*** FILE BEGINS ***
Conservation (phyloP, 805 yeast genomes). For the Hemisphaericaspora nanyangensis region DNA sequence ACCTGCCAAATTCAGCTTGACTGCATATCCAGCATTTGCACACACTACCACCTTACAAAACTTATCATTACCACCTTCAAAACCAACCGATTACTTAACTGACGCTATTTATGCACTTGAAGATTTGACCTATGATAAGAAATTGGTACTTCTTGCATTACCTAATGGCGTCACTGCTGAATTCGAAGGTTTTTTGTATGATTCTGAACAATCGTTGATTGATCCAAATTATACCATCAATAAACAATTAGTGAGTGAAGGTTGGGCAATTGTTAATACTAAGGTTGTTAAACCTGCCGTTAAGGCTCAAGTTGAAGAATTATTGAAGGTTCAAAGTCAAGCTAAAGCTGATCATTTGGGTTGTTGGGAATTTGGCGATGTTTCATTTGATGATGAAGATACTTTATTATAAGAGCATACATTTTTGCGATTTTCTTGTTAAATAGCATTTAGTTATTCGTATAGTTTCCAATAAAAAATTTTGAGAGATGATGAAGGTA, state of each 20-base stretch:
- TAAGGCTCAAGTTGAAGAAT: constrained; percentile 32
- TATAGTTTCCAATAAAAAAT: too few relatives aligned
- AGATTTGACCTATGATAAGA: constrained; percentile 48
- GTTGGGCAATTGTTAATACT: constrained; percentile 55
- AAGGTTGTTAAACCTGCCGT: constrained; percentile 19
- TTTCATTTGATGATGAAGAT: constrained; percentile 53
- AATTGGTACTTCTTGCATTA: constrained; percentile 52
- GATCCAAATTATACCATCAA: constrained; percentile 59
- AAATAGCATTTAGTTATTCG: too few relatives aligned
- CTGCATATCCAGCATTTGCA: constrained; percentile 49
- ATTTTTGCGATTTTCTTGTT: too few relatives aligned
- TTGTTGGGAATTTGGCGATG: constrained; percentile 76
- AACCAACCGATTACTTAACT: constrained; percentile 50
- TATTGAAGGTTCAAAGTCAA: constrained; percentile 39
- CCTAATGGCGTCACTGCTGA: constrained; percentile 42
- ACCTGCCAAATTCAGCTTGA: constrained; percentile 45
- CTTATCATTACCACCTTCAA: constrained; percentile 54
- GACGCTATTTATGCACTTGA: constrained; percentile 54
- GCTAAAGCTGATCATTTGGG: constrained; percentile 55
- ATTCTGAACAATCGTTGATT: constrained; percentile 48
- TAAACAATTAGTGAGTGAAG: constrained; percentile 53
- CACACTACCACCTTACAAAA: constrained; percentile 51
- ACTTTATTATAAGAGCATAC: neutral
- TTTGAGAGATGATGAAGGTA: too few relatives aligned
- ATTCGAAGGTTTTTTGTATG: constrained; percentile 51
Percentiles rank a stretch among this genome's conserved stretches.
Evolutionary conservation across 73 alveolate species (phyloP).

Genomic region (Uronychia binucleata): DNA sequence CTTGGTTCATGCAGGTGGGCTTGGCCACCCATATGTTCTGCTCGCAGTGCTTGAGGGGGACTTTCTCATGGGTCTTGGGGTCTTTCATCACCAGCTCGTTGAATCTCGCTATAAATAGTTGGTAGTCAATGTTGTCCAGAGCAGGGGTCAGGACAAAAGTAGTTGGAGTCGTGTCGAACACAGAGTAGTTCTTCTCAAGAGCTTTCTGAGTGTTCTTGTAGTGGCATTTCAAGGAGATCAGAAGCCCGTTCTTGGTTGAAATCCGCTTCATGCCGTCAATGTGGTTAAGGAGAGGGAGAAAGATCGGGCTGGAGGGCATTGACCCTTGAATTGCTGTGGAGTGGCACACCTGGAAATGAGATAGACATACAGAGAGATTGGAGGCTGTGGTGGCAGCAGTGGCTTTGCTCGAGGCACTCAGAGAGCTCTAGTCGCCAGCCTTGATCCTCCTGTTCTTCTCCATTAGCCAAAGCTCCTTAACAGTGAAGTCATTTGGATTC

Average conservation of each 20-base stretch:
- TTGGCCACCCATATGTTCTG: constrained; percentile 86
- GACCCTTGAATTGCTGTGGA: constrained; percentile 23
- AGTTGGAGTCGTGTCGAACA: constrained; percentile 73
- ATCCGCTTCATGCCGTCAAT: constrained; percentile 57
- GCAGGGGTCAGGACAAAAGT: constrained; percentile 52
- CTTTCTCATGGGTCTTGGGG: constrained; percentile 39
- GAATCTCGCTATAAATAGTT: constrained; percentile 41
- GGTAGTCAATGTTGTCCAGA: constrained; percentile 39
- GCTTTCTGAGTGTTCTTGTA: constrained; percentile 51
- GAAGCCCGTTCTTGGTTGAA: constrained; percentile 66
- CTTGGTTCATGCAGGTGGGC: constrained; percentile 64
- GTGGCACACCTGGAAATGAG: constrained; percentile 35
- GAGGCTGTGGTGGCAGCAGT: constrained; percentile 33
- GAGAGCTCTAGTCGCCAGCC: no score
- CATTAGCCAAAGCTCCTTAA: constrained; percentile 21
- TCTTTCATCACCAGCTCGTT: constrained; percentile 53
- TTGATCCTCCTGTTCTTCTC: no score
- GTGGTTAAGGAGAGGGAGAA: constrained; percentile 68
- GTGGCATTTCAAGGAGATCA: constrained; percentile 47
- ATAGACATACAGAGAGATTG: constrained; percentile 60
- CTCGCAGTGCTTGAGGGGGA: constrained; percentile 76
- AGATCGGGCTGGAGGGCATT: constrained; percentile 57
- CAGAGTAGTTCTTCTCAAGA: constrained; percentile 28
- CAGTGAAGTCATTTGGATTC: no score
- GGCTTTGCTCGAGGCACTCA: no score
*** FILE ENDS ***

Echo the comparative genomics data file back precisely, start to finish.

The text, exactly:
Conservation (phyloP, 805 yeast genomes). For the Hemisphaericaspora nanyangensis region DNA sequence ACCTGCCAAATTCAGCTTGACTGCATATCCAGCATTTGCACACACTACCACCTTACAAAACTTATCATTACCACCTTCAAAACCAACCGATTACTTAACTGACGCTATTTATGCACTTGAAGATTTGACCTATGATAAGAAATTGGTACTTCTTGCATTACCTAATGGCGTCACTGCTGAATTCGAAGGTTTTTTGTATGATTCTGAACAATCGTTGATTGATCCAAATTATACCATCAATAAACAATTAGTGAGTGAAGGTTGGGCAATTGTTAATACTAAGGTTGTTAAACCTGCCGTTAAGGCTCAAGTTGAAGAATTATTGAAGGTTCAAAGTCAAGCTAAAGCTGATCATTTGGGTTGTTGGGAATTTGGCGATGTTTCATTTGATGATGAAGATACTTTATTATAAGAGCATACATTTTTGCGATTTTCTTGTTAAATAGCATTTAGTTATTCGTATAGTTTCCAATAAAAAATTTTGAGAGATGATGAAGGTA, state of each 20-base stretch:
- TAAGGCTCAAGTTGAAGAAT: constrained; percentile 32
- TATAGTTTCCAATAAAAAAT: too few relatives aligned
- AGATTTGACCTATGATAAGA: constrained; percentile 48
- GTTGGGCAATTGTTAATACT: constrained; percentile 55
- AAGGTTGTTAAACCTGCCGT: constrained; percentile 19
- TTTCATTTGATGATGAAGAT: constrained; percentile 53
- AATTGGTACTTCTTGCATTA: constrained; percentile 52
- GATCCAAATTATACCATCAA: constrained; percentile 59
- AAATAGCATTTAGTTATTCG: too few relatives aligned
- CTGCATATCCAGCATTTGCA: constrained; percentile 49
- ATTTTTGCGATTTTCTTGTT: too few relatives aligned
- TTGTTGGGAATTTGGCGATG: constrained; percentile 76
- AACCAACCGATTACTTAACT: constrained; percentile 50
- TATTGAAGGTTCAAAGTCAA: constrained; percentile 39
- CCTAATGGCGTCACTGCTGA: constrained; percentile 42
- ACCTGCCAAATTCAGCTTGA: constrained; percentile 45
- CTTATCATTACCACCTTCAA: constrained; percentile 54
- GACGCTATTTATGCACTTGA: constrained; percentile 54
- GCTAAAGCTGATCATTTGGG: constrained; percentile 55
- ATTCTGAACAATCGTTGATT: constrained; percentile 48
- TAAACAATTAGTGAGTGAAG: constrained; percentile 53
- CACACTACCACCTTACAAAA: constrained; percentile 51
- ACTTTATTATAAGAGCATAC: neutral
- TTTGAGAGATGATGAAGGTA: too few relatives aligned
- ATTCGAAGGTTTTTTGTATG: constrained; percentile 51
Percentiles rank a stretch among this genome's conserved stretches.
Evolutionary conservation across 73 alveolate species (phyloP).

Genomic region (Uronychia binucleata): DNA sequence CTTGGTTCATGCAGGTGGGCTTGGCCACCCATATGTTCTGCTCGCAGTGCTTGAGGGGGACTTTCTCATGGGTCTTGGGGTCTTTCATCACCAGCTCGTTGAATCTCGCTATAAATAGTTGGTAGTCAATGTTGTCCAGAGCAGGGGTCAGGACAAAAGTAGTTGGAGTCGTGTCGAACACAGAGTAGTTCTTCTCAAGAGCTTTCTGAGTGTTCTTGTAGTGGCATTTCAAGGAGATCAGAAGCCCGTTCTTGGTTGAAATCCGCTTCATGCCGTCAATGTGGTTAAGGAGAGGGAGAAAGATCGGGCTGGAGGGCATTGACCCTTGAATTGCTGTGGAGTGGCACACCTGGAAATGAGATAGACATACAGAGAGATTGGAGGCTGTGGTGGCAGCAGTGGCTTTGCTCGAGGCACTCAGAGAGCTCTAGTCGCCAGCCTTGATCCTCCTGTTCTTCTCCATTAGCCAAAGCTCCTTAACAGTGAAGTCATTTGGATTC

Average conservation of each 20-base stretch:
- TTGGCCACCCATATGTTCTG: constrained; percentile 86
- GACCCTTGAATTGCTGTGGA: constrained; percentile 23
- AGTTGGAGTCGTGTCGAACA: constrained; percentile 73
- ATCCGCTTCATGCCGTCAAT: constrained; percentile 57
- GCAGGGGTCAGGACAAAAGT: constrained; percentile 52
- CTTTCTCATGGGTCTTGGGG: constrained; percentile 39
- GAATCTCGCTATAAATAGTT: constrained; percentile 41
- GGTAGTCAATGTTGTCCAGA: constrained; percentile 39
- GCTTTCTGAGTGTTCTTGTA: constrained; percentile 51
- GAAGCCCGTTCTTGGTTGAA: constrained; percentile 66
- CTTGGTTCATGCAGGTGGGC: constrained; percentile 64
- GTGGCACACCTGGAAATGAG: constrained; percentile 35
- GAGGCTGTGGTGGCAGCAGT: constrained; percentile 33
- GAGAGCTCTAGTCGCCAGCC: no score
- CATTAGCCAAAGCTCCTTAA: constrained; percentile 21
- TCTTTCATCACCAGCTCGTT: constrained; percentile 53
- TTGATCCTCCTGTTCTTCTC: no score
- GTGGTTAAGGAGAGGGAGAA: constrained; percentile 68
- GTGGCATTTCAAGGAGATCA: constrained; percentile 47
- ATAGACATACAGAGAGATTG: constrained; percentile 60
- CTCGCAGTGCTTGAGGGGGA: constrained; percentile 76
- AGATCGGGCTGGAGGGCATT: constrained; percentile 57
- CAGAGTAGTTCTTCTCAAGA: constrained; percentile 28
- CAGTGAAGTCATTTGGATTC: no score
- GGCTTTGCTCGAGGCACTCA: no score